|Sewing at Granny's!|
Simple and Durable
The perfect sewing machine for a child has to be simple and durable. At the top of my list is a drop in bobbin. I didn't appreciate how important this feature is until I had to deal with the other kind. I've been sewing since I was small and always had a machine with a drop in bobbin. Even as an adult, correctly inserting the bobbin into the little do-funny and then trying to maneuver the thing into the correct position at an awkward angle is more than I can handle. Sewing should be fun! So why make it difficult? Anyway, the drop in bobbin is a non-negotiable.
Other desirable features include zigzag, convenient reverse and easy threading. To this end, an automatic needle threader would also be nice but not essential - after all, young eyes can see the eye in the needle. In fact, I can still thread a needle manually when I have to and it may actually be good for enhanced eye-hand coordination. So an easy thread path, but not necessarily a needle threader, is in order. On the reverse, I like to sew backwards at the start and end of each seam so want reverse to be easy to get to.
Durability is a no brainer - this is for a child. Gone are the days of bullet-proof machines as the standard. So why don't I just get vintage machines? Been there, done that and they're just too heavy and temperamental for my purposes. I actually gave one of the granddaughters a 1947 Singer in a cabinet but it has proved cumbersome and difficult for her to operate on her own. In fact, she is the reason for this quest - she'll be 10 in March and I want her to have a machine she can use at will without needing assistance.
Should Kids Have Their Own Sewing Machine?
I say absolutely! My daughter had a sewing machine of her own in her room from about age 8 or so. She also had her own fabric stash and sewing supplies and could sew whenever she wanted. Not only is sewing a wholesome activity, it's also a practical skill that too few children learn these days. In addition, having the freedom to create with fabric (and make and correct mistakes) provides valuable experience in math, measuring and other areas. Have I convinced you yet?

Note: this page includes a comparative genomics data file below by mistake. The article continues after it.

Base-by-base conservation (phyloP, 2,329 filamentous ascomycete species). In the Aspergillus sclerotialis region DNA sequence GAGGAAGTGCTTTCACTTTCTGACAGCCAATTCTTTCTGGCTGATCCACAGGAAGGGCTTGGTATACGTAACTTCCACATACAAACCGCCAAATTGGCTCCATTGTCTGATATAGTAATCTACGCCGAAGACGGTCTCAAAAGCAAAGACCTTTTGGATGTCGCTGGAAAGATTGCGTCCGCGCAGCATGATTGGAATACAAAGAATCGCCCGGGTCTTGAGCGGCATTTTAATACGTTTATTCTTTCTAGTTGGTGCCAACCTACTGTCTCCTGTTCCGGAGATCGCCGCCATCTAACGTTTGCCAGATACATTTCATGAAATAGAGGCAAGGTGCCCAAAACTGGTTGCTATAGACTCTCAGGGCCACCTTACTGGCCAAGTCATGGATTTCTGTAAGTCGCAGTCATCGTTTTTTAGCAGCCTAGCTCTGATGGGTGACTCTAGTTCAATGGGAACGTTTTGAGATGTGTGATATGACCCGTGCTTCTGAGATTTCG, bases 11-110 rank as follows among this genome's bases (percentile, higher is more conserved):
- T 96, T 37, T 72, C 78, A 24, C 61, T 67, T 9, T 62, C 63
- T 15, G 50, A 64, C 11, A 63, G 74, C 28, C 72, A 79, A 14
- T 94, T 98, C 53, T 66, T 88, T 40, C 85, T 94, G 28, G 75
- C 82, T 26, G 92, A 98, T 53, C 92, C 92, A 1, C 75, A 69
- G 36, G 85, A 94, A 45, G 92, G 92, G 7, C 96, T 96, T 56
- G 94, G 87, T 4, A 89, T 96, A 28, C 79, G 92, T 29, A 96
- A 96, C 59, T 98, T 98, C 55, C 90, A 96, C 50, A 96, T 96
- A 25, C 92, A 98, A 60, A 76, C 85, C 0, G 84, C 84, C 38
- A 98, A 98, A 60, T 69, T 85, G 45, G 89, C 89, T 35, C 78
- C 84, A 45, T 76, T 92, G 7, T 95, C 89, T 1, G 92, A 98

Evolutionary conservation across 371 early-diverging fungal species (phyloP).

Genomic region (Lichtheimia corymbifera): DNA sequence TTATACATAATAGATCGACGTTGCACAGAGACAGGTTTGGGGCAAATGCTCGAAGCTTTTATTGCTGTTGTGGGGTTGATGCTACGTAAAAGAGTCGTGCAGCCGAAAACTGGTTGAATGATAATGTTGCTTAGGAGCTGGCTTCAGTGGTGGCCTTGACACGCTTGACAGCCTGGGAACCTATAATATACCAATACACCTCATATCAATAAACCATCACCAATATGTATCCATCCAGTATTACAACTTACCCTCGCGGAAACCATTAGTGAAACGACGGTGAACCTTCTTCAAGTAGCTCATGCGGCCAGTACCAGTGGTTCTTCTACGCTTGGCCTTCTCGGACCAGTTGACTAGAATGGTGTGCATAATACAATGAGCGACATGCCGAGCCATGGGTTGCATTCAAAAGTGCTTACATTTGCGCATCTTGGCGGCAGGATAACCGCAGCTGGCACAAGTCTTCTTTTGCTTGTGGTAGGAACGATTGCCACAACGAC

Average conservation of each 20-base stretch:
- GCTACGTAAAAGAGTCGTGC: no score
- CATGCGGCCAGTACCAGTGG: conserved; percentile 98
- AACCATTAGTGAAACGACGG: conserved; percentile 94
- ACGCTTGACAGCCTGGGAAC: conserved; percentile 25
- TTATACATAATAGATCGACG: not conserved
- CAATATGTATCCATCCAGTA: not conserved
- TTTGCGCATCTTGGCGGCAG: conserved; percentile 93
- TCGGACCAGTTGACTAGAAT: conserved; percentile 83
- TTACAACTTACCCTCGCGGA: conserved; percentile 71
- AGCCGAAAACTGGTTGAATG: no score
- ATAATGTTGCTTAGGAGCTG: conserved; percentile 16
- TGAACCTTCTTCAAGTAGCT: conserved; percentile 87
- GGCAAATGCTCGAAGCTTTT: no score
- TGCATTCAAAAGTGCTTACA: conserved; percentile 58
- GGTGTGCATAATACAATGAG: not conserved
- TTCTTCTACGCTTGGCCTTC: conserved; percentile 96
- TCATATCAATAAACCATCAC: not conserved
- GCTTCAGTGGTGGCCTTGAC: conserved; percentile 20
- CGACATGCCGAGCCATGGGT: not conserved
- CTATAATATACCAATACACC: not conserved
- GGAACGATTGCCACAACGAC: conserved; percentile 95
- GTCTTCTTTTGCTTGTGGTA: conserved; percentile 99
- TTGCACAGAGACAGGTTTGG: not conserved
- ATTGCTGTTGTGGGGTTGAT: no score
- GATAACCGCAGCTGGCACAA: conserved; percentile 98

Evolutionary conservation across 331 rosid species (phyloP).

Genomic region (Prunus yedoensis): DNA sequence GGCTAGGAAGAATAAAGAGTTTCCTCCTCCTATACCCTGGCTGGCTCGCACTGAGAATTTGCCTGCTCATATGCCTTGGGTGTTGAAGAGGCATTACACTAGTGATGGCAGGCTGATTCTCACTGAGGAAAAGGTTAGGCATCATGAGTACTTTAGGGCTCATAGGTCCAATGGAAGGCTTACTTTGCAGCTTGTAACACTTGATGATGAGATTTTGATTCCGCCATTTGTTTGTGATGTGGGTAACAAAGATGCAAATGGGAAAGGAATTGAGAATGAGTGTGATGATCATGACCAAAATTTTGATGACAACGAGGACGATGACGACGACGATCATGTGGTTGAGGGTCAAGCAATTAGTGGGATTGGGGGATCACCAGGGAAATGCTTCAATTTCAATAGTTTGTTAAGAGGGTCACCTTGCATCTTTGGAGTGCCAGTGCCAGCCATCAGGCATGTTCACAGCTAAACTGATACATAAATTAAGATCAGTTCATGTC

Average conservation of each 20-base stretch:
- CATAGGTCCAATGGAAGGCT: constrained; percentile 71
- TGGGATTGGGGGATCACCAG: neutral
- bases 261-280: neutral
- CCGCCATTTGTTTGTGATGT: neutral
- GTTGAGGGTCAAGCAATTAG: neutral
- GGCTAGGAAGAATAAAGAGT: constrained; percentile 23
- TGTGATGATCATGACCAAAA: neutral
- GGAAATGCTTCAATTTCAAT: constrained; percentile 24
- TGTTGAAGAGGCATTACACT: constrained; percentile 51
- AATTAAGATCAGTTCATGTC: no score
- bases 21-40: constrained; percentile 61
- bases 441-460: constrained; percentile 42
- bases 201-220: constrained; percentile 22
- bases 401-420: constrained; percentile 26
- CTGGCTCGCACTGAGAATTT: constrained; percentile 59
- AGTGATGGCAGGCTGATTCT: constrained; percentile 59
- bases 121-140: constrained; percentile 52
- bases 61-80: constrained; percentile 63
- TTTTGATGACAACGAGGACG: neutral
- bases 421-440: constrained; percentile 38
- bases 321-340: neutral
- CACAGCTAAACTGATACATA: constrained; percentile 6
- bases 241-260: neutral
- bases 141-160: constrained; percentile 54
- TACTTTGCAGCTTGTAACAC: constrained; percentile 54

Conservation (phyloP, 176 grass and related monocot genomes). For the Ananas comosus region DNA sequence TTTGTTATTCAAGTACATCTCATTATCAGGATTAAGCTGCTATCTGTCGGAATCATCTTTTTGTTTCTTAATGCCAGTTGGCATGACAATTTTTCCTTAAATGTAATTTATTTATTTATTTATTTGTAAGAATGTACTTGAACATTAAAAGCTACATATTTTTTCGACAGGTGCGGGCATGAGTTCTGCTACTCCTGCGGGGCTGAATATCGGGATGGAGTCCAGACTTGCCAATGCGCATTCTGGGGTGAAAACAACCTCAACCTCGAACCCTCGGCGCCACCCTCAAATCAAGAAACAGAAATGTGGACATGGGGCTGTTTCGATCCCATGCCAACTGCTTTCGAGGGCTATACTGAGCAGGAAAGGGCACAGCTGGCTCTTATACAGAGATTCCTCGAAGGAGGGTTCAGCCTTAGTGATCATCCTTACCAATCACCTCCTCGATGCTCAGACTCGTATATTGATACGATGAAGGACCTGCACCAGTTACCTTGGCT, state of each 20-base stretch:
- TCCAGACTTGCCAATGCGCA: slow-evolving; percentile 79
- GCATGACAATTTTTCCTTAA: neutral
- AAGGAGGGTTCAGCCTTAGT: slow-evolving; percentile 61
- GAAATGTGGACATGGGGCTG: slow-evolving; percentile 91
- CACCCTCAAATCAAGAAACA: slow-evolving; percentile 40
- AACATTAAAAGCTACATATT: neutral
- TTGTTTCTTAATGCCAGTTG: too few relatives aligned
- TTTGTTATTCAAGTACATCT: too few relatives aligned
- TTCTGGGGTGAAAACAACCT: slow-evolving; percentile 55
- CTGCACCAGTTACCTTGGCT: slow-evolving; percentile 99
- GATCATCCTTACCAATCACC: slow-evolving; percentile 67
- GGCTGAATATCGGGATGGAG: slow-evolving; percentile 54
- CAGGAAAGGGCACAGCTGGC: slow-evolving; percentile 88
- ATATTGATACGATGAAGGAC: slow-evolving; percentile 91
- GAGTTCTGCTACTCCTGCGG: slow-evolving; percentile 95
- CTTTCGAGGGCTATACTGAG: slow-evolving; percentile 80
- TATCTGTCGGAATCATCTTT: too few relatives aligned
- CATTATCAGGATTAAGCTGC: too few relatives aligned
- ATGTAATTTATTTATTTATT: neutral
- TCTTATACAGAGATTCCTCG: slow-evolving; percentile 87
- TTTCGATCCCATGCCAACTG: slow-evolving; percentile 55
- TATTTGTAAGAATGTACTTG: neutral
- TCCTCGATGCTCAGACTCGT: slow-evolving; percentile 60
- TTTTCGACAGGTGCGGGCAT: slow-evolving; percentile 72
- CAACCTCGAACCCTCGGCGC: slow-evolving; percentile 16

So Which Machine is Best?
I've just begun my preliminary research so don't have an answer yet. I'm partial to Singer but am not sold on it as the best option at this point. I've looked at the basic models in the store and read through reviews online and there seems to be quite a bit of dissatisfaction with the reverse lever and durability. I wasn't able to actually test drive any of the models while at the store but will do so once I've narrowed down my choices. At any rate, I'm just starting this quest so am open to suggestions. I'd like to keep the price to $100 or less. Anyway, if you have an opinion on this subject, please chime in - I need all the help I can get!
Hey! I recently purchased a refurbished Janome for my mother as a Christmas gift and had it sent to my house. I checked it out before wrapping it for her and I fell in love! So much so, that I bought one for myself as a travel machine to take to classes. It only weighs 11 lbs! Perfect for kids! I am a sewing & quilting instructor too and I think this is a great machine for beginners and anyone who needs a strong but lightweight machine with straight and several zig zag stitches. It's only $60 on Overstock. Here is the link: http://www.overstock.com/Crafts-Sewing/Janome-11542-Sewing-Machine-Refurbished/5088220/product.htmlReplyDelete
Hope this helps! Both the refurbished machines I received were brand new and in perfect working order!
Thanks for the info! I had the Janome Jem recommended by email and will be checking it out, as well. But $60 with free shipping for new customers at Overstock will be hard to beat.ReplyDelete